Wow, famous burger in Alor Setar
The Jakarta Post, 29 Jun 2014
The local community has submitted to the global third-wave coffee movement, which regards coffee as a drink as fine as wine. Its origin — the soil, temperatures and altitudes where it grows — and flavor — from sweet to umami — are appreciated.
The amount of coffee consumed has increased in general, reaching average coffee consumption of 0.94 kilograms per capita in 2012, according to the Indonesian Coffee Exporters Association (AEKI).
In many coffee-producing powerhouses such as Sumatra and Java, farmers have started to taste their crops properly, resulting in modern coffee houses splurging in Takengon, Aceh to Makassar, South Sulawesi. Coffee is only dried and roasted with coffee, not corn or rice grains, as once taught to the farmers.
“The education given at a specialty cafe to consumers opens the eyes of roasters [and other players in the industry]. We can see [the market] now shifting with a focus on appreciating quality. If we talk about quality, coffee is coffee, not blended with corn,” said Eko Purnomowidi, the frontman of Klasik Beans, a cooperative that assists farmers with growing fine Arabica in West Java and Bali.
Muhammad “Agam” Abgari, one half of the duo behind the Anomali Coffee franchise that pioneered in introducing high-quality Indonesian beans to the local market, observed that the trend still put Indonesian beans — famed for its rich, full body and low acidity under the spotlight.
“We are seeing more and more varieties of Indonesian beans and we can find them everywhere,” he said.
A significant global producer since the 18th century, Indonesian farmers barely knew the taste of their own coffee as most of their products were shipped to Europe. The consumption culture built in society put less regard on the beans with common serving methods such as tubruk — where the coffee is heavily roasted resulting in a burned, bitter taste — and kopitiam — a method in which coffee is brewed through a steep metal pot with a cotton sock filter and served with sweetened condensed milk. Beans are roasted with oil, margarine and sugar. Both typically use Robusta.
Indonesia has sustained its dominance as the world’s third-largest producer, producing about 80 percent Robusta in 2012. The tradition of embracing the bitterness of coffee continues, as most still have their coffee black if not served from sachets.
The excitement for specialty coffee — commonly identified with Arabica, however, places an importance on the beans.
Nathalia Gunawan, an owner of One-Fifteenth Coffee shop and Morph Coffee roaster, said it has now become widely known that coffee can be one sole exquisite item, without adding sugar, syrup or other flavors. “People are beginning to appreciate coffee’s own unique characters and are more curious about them,” she said. She is optimistic that the Indonesian specialty coffee industry at home would grow larger in the future.
“One main problem is we need more trained farmers in terms of picking and processing coffee cherries to quality green beans. We can if we want to but it’s going to take effort,” she said.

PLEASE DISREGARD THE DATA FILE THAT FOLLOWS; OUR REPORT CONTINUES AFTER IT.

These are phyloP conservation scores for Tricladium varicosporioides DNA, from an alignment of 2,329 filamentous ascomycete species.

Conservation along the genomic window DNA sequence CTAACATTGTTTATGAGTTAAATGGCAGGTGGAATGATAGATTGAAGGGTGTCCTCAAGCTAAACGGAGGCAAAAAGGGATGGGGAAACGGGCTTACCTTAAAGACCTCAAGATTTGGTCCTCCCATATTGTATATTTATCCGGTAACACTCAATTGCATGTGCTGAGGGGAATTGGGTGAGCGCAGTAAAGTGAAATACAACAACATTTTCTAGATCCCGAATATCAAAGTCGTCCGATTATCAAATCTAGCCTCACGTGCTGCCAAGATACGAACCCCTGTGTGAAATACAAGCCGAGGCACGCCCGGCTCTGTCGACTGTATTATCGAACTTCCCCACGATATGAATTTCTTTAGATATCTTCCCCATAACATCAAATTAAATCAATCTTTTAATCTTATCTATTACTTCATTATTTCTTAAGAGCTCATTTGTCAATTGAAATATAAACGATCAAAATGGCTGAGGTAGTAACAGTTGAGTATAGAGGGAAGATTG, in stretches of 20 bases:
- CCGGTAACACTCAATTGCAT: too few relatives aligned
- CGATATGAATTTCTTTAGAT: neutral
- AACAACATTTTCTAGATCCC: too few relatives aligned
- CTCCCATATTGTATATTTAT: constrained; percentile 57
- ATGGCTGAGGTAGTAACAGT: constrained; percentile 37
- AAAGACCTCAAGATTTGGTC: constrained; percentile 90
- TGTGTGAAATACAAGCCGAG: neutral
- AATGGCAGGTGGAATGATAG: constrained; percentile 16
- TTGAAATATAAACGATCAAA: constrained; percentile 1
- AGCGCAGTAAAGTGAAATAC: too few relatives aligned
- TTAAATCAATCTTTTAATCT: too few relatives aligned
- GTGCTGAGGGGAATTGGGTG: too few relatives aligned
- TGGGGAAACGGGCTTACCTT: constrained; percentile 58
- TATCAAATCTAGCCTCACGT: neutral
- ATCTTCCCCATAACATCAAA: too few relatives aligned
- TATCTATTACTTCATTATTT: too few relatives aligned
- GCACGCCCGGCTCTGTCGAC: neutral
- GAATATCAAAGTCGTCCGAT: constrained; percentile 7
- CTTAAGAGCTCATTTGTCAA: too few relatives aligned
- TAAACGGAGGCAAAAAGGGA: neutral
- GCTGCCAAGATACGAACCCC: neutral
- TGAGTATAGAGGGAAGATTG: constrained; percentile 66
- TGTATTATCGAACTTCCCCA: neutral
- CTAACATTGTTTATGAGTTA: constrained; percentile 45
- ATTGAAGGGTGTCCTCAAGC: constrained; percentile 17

Uji Sapitu, a roaster and an owner of Rumah Kopi Ranin, said appreciating the beans will bring out the best of coffee, even for Robusta, which is now used for mass production.
Also known as an R-grader that certifies fine Robusta, he said bitterness is also not desired in Robusta, although it requires a higher roasting temperature than Arabica.
“Coffee of any type requires a good ecosystem, as well as good picking and post-harvesting techniques. Current methods are much influenced by an industry that requires quality consistency in great volume,” he said.
Uji said good beans still stand out even in tubruk — the basic way to serve coffee.
“If the beans are not burnt out or overly grinded, it won’t taste bitter.”
Agam said that despite the knowledge gap between farmers and roasters in terms of quality beans, things have started to improve.
“Farmers are more willing to change their old ways, roasters and baristas are more excited about the business and coffee drinkers are accepting that high-quality coffee is not cheap,” Agam said.
The average price for a cup of specialty at cafes in Greater Jakarta is Rp 22,000 (US$1.83), or equals to almost four liters of gasoline.
Nathalia said that high-quality coffee would remain to be something only the middle and upper class could afford.
“It’s not about being an elitist, but it’s about the reality that high-quality coffee has high production costs,” she said.
The Jakarta Post, 29 Jun 2014
When Starbucks ventured into Jakarta in 2002, it was hardly considered a pioneer in the Indonesian coffee culture.
Almost every region has its own tradition of java. In Aceh and other Chinese and Malay-influenced regions, kopi tiam coffee with condensed milk is the norm in public hangouts. In the higher terrains of West Sumatra, such as Bukittinggi and Padang Panjang, farmers, who had ceded their crops to the Dutch, developed kopi kawa, a tea-like beverage made with coffee leaves. In Yogyakarta, the city’s street-side stalls have developed kopi joss or kopi arang, in which regular sweet coffee has a piece of burning charcoal in it, giving it a strong burned aroma.
Excelso, a chain developed by PT Santos Jaya Abadi, a large producer known for its Kapal Api brand, started opening Western-style coffee shops in the early 1990s.